Sunday, September 21, 2008

Pico Iyer's Tibet Reading List.

Iyer disses Tintin in Tibet but it's the one of the first books I bought to read aloud together when my sons were young. Who can resist a vast, treeless plateau five times the size of Britain, ringed by caves full of lamas, slopes hiding yeti, three miles above the ocean? While writers must distinguish romance from reason, Orientalism from post-colonial rigor, the spell cast upon our young moments lingers long and makes even us professorial types linger within our imagination when we pursue interests today with bibliographies and footnotes. When I was young, I scoured the first two books I saved up for with my allowance. One, a red 1967 two-volume Scott's Stamp Catalogue, from the Pomona philatelist who had it lying around for $7.50 in 1969. The other, a $2.85 boxed set of Tolkien's Lord of the Rings in that Gormenhghastly gothic Ballantine edition with the Goreyesque cover art-- the dear pipe-puffing don's earnest warning on the back to accept no unauthorized versions.

Tolkien made me a medievalist, and the stamps I studied-- even if I purchased few-- deepened my quest into the realms of the mind, beyond my dusty house at the edge of a lemon grove, the chaparral beyond. I also loved exotic engravings, meticulously grooved into hundreds of places marked by stamps from one of the paired volumes, mostly the old British empire and the new Commonwealth. You could trace the collapse of the territorial gains, through the independence issues of the late 50s and 60s onward, foreign phrases and freshly minted denominations with jets and factories, farmers and hospitals, tanks and parades under beaming dusky rulers replacing the franked face of young Elizabeth or solemn Georges. The fact that they were all tiny rectangles and squares (or, if Tuva, a diamond!) monochromed and regimented only added to the mystery of what "carnelian" or "fuchsia" might have represented beyond the binding, in their perforated realia.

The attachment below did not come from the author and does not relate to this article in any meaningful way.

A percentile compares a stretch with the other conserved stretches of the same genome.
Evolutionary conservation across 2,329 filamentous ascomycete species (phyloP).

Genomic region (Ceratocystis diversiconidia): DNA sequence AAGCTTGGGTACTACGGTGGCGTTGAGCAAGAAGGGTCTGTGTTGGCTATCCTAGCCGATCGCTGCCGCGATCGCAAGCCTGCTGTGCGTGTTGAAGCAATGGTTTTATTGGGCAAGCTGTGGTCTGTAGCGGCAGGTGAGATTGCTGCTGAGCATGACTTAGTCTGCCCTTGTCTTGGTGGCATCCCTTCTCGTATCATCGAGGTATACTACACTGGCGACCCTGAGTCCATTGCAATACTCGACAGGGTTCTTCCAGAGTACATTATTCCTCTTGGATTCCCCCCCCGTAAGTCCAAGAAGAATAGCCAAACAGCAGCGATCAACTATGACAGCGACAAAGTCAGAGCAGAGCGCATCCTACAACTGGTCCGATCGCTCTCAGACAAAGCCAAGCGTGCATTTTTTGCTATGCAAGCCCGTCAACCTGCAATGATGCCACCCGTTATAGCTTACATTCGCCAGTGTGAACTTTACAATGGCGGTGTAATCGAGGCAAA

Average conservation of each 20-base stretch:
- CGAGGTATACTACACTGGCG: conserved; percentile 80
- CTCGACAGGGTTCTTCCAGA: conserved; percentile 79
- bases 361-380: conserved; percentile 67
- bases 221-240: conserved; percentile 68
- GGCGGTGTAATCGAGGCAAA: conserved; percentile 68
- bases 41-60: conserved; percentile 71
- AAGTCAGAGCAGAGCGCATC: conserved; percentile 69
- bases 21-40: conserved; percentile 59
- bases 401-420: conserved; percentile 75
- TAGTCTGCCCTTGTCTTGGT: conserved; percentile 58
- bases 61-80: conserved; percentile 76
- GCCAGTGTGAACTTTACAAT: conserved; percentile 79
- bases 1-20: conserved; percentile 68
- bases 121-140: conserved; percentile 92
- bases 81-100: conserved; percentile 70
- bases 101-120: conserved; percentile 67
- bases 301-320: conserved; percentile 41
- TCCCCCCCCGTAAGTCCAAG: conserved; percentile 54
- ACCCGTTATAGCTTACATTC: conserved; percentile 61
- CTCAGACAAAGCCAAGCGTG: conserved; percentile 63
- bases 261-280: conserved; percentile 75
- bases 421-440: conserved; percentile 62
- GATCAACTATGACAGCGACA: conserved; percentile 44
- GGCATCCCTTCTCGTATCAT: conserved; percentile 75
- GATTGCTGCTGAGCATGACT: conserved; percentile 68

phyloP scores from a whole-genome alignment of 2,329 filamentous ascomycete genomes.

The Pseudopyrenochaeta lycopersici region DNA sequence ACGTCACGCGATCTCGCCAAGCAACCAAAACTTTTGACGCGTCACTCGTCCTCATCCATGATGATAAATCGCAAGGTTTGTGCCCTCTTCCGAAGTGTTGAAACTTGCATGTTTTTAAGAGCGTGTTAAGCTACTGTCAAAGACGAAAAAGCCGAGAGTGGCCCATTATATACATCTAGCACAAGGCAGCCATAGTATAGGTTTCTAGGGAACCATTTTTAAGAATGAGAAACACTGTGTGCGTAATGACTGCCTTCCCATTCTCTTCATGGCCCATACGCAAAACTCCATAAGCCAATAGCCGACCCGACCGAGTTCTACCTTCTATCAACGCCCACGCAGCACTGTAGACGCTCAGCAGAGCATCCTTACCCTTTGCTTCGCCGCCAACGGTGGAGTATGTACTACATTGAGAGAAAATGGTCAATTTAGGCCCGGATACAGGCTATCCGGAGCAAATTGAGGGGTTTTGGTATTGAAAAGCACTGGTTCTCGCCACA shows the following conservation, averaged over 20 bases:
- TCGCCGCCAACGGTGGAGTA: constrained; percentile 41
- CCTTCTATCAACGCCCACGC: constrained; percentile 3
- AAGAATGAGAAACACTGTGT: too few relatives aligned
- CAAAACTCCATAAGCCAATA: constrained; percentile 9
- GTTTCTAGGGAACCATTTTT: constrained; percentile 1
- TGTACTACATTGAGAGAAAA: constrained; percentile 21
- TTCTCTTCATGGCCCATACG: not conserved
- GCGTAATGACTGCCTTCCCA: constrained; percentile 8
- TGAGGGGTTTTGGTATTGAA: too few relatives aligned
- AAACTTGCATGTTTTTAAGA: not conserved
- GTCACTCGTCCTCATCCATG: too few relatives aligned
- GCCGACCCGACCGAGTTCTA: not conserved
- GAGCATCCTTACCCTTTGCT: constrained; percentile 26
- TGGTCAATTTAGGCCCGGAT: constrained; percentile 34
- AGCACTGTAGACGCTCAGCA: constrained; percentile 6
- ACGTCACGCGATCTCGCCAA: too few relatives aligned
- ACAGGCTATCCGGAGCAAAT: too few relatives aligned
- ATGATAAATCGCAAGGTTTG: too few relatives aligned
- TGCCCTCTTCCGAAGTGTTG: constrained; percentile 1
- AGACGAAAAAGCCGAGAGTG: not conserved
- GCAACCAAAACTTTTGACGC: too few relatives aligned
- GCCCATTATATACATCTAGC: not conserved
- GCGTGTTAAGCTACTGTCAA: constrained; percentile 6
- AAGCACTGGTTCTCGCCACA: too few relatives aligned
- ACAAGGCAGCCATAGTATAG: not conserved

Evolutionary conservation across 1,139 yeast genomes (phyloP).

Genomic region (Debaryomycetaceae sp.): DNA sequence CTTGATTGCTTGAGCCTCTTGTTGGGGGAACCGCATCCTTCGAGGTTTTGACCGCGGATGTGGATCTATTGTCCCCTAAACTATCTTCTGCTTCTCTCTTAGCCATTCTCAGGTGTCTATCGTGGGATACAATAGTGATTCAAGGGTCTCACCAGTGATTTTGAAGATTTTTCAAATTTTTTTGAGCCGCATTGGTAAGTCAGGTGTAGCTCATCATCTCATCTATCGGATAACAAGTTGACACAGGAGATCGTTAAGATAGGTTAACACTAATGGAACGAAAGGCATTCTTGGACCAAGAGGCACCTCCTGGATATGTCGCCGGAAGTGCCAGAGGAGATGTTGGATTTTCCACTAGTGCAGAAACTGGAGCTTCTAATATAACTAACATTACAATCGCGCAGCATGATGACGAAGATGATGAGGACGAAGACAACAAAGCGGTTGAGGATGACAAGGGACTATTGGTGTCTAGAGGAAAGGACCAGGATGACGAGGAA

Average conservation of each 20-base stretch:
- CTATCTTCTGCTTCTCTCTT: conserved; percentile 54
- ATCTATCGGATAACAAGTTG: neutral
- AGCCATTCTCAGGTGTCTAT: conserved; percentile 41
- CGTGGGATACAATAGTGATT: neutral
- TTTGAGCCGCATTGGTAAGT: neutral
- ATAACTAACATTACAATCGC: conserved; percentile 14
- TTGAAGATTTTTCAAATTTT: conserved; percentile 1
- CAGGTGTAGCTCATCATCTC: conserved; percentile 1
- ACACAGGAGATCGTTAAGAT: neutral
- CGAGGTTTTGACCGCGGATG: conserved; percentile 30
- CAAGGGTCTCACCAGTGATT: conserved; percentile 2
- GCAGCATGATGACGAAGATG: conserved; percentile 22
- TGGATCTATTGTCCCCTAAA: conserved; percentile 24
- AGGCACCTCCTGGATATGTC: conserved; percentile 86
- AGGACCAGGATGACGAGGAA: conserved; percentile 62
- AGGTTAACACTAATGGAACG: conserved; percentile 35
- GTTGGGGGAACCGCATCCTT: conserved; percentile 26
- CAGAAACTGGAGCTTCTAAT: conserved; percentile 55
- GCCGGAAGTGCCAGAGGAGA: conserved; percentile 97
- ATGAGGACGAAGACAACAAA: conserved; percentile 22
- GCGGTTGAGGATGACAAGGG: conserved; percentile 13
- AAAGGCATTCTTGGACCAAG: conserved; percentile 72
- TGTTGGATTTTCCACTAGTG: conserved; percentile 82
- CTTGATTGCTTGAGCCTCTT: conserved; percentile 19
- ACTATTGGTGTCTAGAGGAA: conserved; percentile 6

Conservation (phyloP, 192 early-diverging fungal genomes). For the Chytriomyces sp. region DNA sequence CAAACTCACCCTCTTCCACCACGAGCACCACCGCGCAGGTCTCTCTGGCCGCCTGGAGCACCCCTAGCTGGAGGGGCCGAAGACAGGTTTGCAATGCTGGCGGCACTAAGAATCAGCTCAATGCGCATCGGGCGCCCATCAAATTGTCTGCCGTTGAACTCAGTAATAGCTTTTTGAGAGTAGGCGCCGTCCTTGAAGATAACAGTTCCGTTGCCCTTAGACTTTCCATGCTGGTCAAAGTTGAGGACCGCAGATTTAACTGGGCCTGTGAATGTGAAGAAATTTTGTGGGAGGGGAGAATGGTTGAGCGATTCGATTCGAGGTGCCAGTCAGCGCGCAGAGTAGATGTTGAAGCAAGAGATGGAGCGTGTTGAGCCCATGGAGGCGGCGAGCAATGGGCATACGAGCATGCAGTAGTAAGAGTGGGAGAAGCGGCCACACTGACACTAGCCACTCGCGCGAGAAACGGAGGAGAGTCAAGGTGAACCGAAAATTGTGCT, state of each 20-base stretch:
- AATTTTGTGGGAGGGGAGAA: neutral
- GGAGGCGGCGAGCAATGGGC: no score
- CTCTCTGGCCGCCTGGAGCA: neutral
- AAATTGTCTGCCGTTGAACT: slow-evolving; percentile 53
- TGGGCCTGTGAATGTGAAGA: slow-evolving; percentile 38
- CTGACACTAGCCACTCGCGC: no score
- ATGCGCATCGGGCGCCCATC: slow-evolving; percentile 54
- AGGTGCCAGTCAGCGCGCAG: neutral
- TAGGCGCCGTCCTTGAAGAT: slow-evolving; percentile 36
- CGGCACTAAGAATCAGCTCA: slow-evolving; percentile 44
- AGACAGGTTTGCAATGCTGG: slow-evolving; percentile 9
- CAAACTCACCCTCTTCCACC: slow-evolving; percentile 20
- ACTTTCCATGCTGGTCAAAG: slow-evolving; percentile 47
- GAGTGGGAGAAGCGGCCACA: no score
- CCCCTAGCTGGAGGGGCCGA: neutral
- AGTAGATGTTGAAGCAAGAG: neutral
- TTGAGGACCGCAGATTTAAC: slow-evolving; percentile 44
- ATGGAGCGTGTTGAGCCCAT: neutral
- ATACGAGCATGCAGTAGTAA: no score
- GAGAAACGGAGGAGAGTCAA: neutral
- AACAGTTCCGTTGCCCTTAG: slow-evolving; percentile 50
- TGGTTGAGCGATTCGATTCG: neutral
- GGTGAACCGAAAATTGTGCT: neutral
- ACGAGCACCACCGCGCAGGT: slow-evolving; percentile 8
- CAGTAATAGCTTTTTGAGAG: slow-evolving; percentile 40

My imagination kindled from such stamps, but one land I never saw in miniature there was Tibet. Finishing Iyer's The Open Road (which I reviewed promptly on the blog and on Amazon US yesterday), I approved of his reading list as one way for us to encounter what lies atop the Himalayas, as accumulated learning and tested wisdom. Now, it's all becoming a police state-- six million natives already overwhelmed by one of those trains a stamp might celebrate, and eight million Chinese settlers. The flag is outlawed, the language is not taught, and the Dalai Lama's image is prohibited.

There's so much that needs doing for Tibet's cause and heritage. Last night, in my review I lamented the lack of specific direction in Iyer's study for ways we could help with compassion and wisdom. So, today, I figured to assist myself and others that I'd list-- my copy being a library checkout-- for all of you Iyer's recommendations on Tibet.